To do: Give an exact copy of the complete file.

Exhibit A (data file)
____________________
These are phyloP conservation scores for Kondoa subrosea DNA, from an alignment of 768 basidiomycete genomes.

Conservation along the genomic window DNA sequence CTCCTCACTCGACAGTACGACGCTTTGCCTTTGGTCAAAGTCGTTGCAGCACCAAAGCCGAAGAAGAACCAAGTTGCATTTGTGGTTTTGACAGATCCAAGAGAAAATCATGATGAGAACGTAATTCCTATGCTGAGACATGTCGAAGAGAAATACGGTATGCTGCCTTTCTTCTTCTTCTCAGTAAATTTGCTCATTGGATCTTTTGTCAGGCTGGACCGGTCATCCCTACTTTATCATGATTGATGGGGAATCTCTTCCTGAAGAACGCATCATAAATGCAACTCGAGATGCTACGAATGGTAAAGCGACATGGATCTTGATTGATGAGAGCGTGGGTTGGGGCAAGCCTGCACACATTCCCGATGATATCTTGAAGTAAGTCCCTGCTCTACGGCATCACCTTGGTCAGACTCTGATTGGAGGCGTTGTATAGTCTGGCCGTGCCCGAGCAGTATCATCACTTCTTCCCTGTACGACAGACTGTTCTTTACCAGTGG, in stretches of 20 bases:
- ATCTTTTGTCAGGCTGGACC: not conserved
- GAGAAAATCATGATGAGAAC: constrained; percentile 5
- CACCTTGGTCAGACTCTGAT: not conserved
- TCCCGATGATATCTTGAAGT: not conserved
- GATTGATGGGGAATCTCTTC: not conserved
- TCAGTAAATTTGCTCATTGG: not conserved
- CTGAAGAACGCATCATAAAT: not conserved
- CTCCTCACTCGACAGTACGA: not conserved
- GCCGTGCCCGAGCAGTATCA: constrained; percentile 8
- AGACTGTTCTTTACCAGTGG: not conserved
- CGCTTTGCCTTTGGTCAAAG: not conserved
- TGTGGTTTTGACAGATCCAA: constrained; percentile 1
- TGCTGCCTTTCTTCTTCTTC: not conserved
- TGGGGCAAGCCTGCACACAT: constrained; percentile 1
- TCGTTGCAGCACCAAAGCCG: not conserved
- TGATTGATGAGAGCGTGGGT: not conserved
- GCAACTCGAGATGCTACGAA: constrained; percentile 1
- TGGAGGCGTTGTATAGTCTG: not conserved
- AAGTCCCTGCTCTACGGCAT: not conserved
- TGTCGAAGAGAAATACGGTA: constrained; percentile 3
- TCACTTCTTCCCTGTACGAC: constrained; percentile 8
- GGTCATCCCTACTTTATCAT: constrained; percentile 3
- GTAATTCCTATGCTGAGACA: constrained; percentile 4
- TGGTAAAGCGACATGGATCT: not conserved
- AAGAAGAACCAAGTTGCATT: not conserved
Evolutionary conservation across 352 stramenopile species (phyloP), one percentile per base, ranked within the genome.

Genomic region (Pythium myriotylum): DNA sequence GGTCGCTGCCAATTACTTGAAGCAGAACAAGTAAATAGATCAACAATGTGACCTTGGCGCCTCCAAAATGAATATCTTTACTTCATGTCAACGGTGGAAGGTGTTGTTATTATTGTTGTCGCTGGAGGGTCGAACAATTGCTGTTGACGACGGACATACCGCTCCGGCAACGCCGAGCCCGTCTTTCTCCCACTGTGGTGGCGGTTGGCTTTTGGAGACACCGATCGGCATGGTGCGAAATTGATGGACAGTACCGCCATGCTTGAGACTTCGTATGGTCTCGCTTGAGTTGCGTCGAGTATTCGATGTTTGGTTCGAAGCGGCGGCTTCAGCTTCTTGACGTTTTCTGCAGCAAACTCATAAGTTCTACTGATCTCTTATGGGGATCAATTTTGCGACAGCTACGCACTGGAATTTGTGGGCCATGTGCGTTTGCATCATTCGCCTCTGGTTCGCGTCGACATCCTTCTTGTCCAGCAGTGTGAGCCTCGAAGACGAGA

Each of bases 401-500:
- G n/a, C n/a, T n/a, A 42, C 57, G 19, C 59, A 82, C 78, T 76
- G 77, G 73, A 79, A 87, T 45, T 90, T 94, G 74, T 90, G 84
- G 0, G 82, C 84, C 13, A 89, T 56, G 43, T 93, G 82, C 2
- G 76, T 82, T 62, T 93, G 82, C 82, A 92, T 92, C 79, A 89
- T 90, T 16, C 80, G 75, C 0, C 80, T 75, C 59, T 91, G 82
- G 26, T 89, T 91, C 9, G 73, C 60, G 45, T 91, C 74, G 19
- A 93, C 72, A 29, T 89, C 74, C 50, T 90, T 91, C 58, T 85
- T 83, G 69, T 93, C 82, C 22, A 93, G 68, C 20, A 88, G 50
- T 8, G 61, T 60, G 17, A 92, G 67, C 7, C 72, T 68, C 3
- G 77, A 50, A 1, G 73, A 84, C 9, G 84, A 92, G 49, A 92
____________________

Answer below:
These are phyloP conservation scores for Kondoa subrosea DNA, from an alignment of 768 basidiomycete genomes.

Conservation along the genomic window DNA sequence CTCCTCACTCGACAGTACGACGCTTTGCCTTTGGTCAAAGTCGTTGCAGCACCAAAGCCGAAGAAGAACCAAGTTGCATTTGTGGTTTTGACAGATCCAAGAGAAAATCATGATGAGAACGTAATTCCTATGCTGAGACATGTCGAAGAGAAATACGGTATGCTGCCTTTCTTCTTCTTCTCAGTAAATTTGCTCATTGGATCTTTTGTCAGGCTGGACCGGTCATCCCTACTTTATCATGATTGATGGGGAATCTCTTCCTGAAGAACGCATCATAAATGCAACTCGAGATGCTACGAATGGTAAAGCGACATGGATCTTGATTGATGAGAGCGTGGGTTGGGGCAAGCCTGCACACATTCCCGATGATATCTTGAAGTAAGTCCCTGCTCTACGGCATCACCTTGGTCAGACTCTGATTGGAGGCGTTGTATAGTCTGGCCGTGCCCGAGCAGTATCATCACTTCTTCCCTGTACGACAGACTGTTCTTTACCAGTGG, in stretches of 20 bases:
- ATCTTTTGTCAGGCTGGACC: not conserved
- GAGAAAATCATGATGAGAAC: constrained; percentile 5
- CACCTTGGTCAGACTCTGAT: not conserved
- TCCCGATGATATCTTGAAGT: not conserved
- GATTGATGGGGAATCTCTTC: not conserved
- TCAGTAAATTTGCTCATTGG: not conserved
- CTGAAGAACGCATCATAAAT: not conserved
- CTCCTCACTCGACAGTACGA: not conserved
- GCCGTGCCCGAGCAGTATCA: constrained; percentile 8
- AGACTGTTCTTTACCAGTGG: not conserved
- CGCTTTGCCTTTGGTCAAAG: not conserved
- TGTGGTTTTGACAGATCCAA: constrained; percentile 1
- TGCTGCCTTTCTTCTTCTTC: not conserved
- TGGGGCAAGCCTGCACACAT: constrained; percentile 1
- TCGTTGCAGCACCAAAGCCG: not conserved
- TGATTGATGAGAGCGTGGGT: not conserved
- GCAACTCGAGATGCTACGAA: constrained; percentile 1
- TGGAGGCGTTGTATAGTCTG: not conserved
- AAGTCCCTGCTCTACGGCAT: not conserved
- TGTCGAAGAGAAATACGGTA: constrained; percentile 3
- TCACTTCTTCCCTGTACGAC: constrained; percentile 8
- GGTCATCCCTACTTTATCAT: constrained; percentile 3
- GTAATTCCTATGCTGAGACA: constrained; percentile 4
- TGGTAAAGCGACATGGATCT: not conserved
- AAGAAGAACCAAGTTGCATT: not conserved
Evolutionary conservation across 352 stramenopile species (phyloP), one percentile per base, ranked within the genome.

Genomic region (Pythium myriotylum): DNA sequence GGTCGCTGCCAATTACTTGAAGCAGAACAAGTAAATAGATCAACAATGTGACCTTGGCGCCTCCAAAATGAATATCTTTACTTCATGTCAACGGTGGAAGGTGTTGTTATTATTGTTGTCGCTGGAGGGTCGAACAATTGCTGTTGACGACGGACATACCGCTCCGGCAACGCCGAGCCCGTCTTTCTCCCACTGTGGTGGCGGTTGGCTTTTGGAGACACCGATCGGCATGGTGCGAAATTGATGGACAGTACCGCCATGCTTGAGACTTCGTATGGTCTCGCTTGAGTTGCGTCGAGTATTCGATGTTTGGTTCGAAGCGGCGGCTTCAGCTTCTTGACGTTTTCTGCAGCAAACTCATAAGTTCTACTGATCTCTTATGGGGATCAATTTTGCGACAGCTACGCACTGGAATTTGTGGGCCATGTGCGTTTGCATCATTCGCCTCTGGTTCGCGTCGACATCCTTCTTGTCCAGCAGTGTGAGCCTCGAAGACGAGA

Each of bases 401-500:
- G n/a, C n/a, T n/a, A 42, C 57, G 19, C 59, A 82, C 78, T 76
- G 77, G 73, A 79, A 87, T 45, T 90, T 94, G 74, T 90, G 84
- G 0, G 82, C 84, C 13, A 89, T 56, G 43, T 93, G 82, C 2
- G 76, T 82, T 62, T 93, G 82, C 82, A 92, T 92, C 79, A 89
- T 90, T 16, C 80, G 75, C 0, C 80, T 75, C 59, T 91, G 82
- G 26, T 89, T 91, C 9, G 73, C 60, G 45, T 91, C 74, G 19
- A 93, C 72, A 29, T 89, C 74, C 50, T 90, T 91, C 58, T 85
- T 83, G 69, T 93, C 82, C 22, A 93, G 68, C 20, A 88, G 50
- T 8, G 61, T 60, G 17, A 92, G 67, C 7, C 72, T 68, C 3
- G 77, A 50, A 1, G 73, A 84, C 9, G 84, A 92, G 49, A 92